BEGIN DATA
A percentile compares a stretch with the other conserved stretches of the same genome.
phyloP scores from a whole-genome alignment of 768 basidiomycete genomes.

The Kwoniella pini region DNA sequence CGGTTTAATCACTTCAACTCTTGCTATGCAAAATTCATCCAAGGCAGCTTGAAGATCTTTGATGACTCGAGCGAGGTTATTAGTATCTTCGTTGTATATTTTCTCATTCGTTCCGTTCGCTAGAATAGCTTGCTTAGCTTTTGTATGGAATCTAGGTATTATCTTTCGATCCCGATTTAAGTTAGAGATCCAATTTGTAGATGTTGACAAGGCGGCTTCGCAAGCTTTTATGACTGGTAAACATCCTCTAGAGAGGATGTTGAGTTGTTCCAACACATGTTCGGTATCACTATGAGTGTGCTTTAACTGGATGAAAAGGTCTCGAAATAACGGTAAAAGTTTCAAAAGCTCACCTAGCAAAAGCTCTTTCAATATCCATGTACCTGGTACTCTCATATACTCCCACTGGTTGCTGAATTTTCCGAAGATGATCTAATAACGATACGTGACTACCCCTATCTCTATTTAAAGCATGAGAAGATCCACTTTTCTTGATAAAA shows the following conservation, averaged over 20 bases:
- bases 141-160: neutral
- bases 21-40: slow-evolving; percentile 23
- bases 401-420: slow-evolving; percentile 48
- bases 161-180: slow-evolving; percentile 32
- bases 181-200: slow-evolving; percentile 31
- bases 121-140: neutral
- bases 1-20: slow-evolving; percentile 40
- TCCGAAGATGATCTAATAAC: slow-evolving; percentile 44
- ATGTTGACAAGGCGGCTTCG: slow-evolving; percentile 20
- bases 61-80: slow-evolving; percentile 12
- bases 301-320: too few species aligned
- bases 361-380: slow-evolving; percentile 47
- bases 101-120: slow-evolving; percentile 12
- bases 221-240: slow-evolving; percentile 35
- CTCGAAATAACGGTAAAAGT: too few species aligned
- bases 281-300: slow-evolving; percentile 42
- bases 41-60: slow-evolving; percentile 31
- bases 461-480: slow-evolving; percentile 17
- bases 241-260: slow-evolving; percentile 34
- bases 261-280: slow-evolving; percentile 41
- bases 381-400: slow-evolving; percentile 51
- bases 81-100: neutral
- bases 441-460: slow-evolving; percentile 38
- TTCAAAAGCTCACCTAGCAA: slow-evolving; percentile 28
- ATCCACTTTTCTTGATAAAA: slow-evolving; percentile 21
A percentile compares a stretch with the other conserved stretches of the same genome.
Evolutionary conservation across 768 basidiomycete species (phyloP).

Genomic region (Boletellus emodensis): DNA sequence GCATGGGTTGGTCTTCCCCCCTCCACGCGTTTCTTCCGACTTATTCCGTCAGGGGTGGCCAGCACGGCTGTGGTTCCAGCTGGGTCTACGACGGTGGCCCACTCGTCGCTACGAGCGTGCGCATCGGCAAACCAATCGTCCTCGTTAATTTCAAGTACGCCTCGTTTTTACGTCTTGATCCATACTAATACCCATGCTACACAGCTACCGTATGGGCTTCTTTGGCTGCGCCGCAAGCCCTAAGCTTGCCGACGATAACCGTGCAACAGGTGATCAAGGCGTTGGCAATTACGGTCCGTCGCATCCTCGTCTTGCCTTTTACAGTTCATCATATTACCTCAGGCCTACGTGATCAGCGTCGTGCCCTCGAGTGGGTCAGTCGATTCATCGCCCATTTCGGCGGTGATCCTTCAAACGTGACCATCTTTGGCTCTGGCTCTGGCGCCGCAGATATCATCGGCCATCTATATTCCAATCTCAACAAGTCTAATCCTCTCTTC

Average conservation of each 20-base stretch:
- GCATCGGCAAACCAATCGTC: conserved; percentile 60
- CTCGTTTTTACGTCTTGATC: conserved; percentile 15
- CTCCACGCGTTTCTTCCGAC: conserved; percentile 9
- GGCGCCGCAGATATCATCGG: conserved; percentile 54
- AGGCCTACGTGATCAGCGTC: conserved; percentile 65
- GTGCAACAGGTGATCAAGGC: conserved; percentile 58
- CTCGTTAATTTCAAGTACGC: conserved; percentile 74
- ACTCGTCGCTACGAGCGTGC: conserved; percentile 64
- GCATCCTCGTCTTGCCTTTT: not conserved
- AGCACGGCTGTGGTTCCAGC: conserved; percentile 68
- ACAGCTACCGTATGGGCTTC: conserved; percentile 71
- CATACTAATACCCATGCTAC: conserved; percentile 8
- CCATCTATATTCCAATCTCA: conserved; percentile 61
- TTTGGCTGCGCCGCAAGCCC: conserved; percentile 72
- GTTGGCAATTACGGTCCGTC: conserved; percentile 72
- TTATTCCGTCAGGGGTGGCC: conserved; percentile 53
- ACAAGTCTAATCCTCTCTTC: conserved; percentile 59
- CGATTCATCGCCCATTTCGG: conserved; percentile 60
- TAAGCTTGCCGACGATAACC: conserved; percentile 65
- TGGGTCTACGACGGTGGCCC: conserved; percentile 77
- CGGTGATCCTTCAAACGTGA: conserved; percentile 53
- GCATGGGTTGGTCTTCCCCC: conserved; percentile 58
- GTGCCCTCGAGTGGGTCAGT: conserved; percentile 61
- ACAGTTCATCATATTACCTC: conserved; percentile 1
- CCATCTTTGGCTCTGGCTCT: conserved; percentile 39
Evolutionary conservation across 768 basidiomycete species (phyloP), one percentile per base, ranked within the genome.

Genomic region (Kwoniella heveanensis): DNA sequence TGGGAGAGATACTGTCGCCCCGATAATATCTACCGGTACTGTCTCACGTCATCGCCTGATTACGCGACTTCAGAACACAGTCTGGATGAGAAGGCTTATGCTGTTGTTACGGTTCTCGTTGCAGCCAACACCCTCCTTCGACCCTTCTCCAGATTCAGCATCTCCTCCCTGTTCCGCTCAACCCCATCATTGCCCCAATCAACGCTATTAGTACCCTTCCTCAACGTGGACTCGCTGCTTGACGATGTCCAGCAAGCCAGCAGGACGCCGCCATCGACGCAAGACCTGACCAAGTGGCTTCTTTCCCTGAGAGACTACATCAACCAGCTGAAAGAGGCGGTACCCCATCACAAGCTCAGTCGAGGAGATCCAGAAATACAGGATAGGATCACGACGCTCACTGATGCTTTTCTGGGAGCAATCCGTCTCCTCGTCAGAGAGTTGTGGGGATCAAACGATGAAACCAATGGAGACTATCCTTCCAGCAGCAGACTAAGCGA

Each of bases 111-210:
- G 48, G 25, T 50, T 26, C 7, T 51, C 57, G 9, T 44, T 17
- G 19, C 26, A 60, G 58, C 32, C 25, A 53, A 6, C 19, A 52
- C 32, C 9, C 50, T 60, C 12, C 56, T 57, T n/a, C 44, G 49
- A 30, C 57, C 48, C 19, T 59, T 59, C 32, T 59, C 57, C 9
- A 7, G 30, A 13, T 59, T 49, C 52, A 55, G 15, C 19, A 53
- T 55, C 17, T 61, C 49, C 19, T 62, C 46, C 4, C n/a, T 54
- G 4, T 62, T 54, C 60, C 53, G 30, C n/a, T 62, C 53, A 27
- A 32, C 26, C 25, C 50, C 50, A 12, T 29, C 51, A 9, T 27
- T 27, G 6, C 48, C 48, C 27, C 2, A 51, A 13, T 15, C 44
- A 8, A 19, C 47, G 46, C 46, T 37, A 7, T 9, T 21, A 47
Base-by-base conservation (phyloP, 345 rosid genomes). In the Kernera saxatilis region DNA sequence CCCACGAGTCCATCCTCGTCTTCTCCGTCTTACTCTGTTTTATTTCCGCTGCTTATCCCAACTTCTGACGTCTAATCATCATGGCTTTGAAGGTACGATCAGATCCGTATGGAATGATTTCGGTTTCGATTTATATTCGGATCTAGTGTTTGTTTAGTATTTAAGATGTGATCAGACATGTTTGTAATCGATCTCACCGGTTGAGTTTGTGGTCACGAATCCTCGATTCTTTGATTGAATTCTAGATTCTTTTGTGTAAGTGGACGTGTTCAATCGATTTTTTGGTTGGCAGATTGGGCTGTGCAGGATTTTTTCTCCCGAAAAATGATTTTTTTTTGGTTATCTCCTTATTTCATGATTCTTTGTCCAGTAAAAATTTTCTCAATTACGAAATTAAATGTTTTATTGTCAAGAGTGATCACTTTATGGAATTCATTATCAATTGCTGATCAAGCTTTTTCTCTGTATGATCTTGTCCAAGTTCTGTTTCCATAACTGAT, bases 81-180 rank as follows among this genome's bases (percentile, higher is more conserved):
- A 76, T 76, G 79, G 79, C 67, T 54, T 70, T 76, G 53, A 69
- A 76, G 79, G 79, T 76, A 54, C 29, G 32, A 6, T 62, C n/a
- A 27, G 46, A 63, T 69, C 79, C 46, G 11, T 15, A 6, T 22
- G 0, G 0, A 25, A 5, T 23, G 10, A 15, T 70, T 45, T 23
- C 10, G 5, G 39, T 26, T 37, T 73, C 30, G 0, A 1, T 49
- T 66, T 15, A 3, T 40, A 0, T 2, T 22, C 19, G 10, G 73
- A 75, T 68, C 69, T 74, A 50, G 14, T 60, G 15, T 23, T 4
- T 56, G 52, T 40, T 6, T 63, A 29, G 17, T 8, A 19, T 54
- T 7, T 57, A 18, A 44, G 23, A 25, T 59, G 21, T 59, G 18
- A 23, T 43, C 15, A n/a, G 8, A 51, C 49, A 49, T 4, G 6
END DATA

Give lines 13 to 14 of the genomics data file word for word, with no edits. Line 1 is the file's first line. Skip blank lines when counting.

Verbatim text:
- bases 61-80: slow-evolving; percentile 12
- bases 301-320: too few species aligned